Parallel Lives

Math, Language Arts, and Social Studies Activity

Students use timelines to compare the lives of significant US Civil War figures of the North and South.

WHAT YOU NEED

WHAT TO DO

  1. Explain that both General Lee and General Grant attended the United States Military Academy at West Point in New York. At the time of the Civil War, though, their careers were on different paths, Lee leading the Confederate armies and Grant eventually leading the Union forces.

  2. Divide students into study teams. Have each team choose figures from both sides of the conflict who had parallel responsibilities, such as Generals Lee and Grant or Presidents Jefferson Davis and Abraham Lincoln. Tell students they are to construct a timeline for each person's life, one half of the team working on one figure's life and the other half working on the second person's life. Each timeline should include what students feel were the significant events that led the subjects to follow the careers they did.

  3. As a next step, ask students to construct a two-tier timeline for the two figures and add to it significant events that happened during the time shown. For example, if students are creating parallel timelines for Lee and Grant, they would include such events as the Missouri Compromise and the firing on Fort Sumter.

  4. Have students present their timelines and explain in their own words how and why the two people's careers followed different paths.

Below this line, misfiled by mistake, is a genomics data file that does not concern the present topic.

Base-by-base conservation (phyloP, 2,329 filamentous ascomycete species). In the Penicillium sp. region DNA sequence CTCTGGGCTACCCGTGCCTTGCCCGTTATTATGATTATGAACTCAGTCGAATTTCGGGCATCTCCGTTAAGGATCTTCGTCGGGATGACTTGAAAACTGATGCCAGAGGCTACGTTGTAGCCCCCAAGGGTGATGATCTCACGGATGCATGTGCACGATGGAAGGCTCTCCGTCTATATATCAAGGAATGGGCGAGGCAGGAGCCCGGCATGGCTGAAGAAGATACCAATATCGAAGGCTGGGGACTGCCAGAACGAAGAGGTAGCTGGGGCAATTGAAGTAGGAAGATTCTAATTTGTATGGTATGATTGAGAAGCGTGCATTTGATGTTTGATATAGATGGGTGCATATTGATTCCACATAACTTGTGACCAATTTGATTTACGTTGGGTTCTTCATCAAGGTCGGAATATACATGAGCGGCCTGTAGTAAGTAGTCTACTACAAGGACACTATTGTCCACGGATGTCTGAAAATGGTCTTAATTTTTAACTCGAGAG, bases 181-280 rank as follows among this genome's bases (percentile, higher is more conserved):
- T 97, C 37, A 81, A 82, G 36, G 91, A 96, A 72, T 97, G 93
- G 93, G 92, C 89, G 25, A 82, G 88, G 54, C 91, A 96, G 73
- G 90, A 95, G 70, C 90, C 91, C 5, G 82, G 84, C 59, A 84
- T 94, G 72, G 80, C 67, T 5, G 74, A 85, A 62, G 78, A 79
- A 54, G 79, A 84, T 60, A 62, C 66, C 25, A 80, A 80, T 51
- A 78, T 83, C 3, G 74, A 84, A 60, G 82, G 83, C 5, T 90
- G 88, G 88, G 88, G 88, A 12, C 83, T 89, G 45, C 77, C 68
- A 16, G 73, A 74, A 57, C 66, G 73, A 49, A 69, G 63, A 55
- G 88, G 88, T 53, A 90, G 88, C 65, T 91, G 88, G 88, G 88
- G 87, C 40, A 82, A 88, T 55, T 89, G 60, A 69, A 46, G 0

TEACHING OPTIONS

Compile a single, unified timeline that combines the lives of all the subjects in chronological order as well as the significant events of the time leading up to and during the Civil War. As an alternative, construct parallel timelines, one for the South and one for the North.

Encourage students to learn what they can about those affected by the Civil War on the home front. Suggest that they refer to such original sources as published diaries and journals that describe events that affected the writers. Have them present both viewpoints and discuss the differences.

Have students choose a one- or two-year period on a timeline and write a news report as though they were Civil War correspondents. If individuals choose different periods, their accounts will make a running chronicle of the major events. They might be able to photocopy pictures of the period to accompany their articles.


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